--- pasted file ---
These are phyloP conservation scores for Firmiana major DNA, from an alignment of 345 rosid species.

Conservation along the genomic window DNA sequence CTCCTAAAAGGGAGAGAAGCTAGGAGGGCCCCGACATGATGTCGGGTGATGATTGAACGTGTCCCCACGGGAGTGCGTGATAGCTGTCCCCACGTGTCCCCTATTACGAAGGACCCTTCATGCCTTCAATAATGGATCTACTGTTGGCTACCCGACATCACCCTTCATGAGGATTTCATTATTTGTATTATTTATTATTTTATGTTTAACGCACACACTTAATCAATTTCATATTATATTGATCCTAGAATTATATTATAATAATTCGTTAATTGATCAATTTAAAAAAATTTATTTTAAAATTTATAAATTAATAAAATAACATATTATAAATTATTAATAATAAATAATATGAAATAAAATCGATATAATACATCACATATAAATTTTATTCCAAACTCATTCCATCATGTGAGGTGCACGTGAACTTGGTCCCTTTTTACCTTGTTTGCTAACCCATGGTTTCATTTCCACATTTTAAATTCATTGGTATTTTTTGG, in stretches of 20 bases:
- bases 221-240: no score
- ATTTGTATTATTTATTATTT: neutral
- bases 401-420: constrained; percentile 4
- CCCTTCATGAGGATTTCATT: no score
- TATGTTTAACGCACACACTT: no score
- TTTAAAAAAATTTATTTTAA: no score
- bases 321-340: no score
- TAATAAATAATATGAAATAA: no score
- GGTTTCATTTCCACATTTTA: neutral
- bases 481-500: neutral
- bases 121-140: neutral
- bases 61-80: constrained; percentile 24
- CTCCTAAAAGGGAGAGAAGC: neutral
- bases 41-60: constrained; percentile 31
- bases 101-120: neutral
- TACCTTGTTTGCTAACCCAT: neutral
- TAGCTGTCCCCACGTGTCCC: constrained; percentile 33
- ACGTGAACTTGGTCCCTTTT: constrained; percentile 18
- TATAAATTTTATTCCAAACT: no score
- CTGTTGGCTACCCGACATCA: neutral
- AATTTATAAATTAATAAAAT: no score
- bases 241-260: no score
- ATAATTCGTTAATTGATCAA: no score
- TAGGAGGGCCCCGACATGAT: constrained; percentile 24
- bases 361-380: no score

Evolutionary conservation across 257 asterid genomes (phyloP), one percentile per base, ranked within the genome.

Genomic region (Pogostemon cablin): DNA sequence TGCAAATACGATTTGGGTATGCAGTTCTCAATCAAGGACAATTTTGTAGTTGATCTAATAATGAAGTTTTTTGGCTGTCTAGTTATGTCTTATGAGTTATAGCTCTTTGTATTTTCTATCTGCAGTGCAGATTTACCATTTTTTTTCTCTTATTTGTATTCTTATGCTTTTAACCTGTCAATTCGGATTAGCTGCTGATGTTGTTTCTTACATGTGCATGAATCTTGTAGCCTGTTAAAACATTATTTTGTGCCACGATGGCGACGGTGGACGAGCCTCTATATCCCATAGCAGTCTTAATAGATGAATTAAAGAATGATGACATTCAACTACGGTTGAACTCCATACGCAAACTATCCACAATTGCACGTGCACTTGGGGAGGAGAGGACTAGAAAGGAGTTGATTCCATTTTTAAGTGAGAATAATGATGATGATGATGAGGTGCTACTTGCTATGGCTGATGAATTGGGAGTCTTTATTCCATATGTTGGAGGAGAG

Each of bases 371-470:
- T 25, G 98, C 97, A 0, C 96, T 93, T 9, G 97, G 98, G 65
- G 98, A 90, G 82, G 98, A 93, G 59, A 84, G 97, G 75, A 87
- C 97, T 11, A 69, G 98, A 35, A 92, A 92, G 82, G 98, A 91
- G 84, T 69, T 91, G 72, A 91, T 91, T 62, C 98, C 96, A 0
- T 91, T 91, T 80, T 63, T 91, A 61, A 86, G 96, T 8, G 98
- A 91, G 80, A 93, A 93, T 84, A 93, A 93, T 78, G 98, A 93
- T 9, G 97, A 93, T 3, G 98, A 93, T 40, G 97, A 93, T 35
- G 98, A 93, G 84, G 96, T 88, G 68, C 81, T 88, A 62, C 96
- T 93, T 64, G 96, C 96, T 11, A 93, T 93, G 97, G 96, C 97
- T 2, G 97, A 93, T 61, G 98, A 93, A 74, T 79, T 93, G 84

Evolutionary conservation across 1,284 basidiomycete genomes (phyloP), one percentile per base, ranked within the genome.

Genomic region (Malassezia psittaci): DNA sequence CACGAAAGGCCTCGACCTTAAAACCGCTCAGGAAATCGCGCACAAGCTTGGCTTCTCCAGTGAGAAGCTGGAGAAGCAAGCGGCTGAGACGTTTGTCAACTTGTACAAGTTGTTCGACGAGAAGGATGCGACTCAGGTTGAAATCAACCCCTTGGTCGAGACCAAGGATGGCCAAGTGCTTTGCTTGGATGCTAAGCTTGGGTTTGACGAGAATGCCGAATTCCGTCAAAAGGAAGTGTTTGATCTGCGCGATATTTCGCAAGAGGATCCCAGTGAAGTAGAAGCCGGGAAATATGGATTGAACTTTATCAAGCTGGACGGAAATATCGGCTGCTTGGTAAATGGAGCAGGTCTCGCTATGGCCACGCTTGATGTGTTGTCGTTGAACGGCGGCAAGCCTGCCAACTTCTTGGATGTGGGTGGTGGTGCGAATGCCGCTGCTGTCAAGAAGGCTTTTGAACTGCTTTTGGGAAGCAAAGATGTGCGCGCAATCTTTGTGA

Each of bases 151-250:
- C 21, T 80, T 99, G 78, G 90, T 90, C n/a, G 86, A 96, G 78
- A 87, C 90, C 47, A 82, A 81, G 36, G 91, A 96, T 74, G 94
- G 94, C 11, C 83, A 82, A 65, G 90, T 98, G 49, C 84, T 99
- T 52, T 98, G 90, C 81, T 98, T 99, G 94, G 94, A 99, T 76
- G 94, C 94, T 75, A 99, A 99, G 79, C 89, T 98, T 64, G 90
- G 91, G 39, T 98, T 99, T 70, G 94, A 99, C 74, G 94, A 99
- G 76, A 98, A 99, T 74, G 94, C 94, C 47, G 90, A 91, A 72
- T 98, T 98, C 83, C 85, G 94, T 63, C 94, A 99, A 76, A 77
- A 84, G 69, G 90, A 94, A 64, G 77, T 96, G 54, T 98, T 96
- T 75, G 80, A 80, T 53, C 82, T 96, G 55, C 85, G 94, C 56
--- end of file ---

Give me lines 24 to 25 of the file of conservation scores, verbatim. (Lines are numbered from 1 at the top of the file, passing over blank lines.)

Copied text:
- bases 241-260: no score
- ATAATTCGTTAATTGATCAA: no score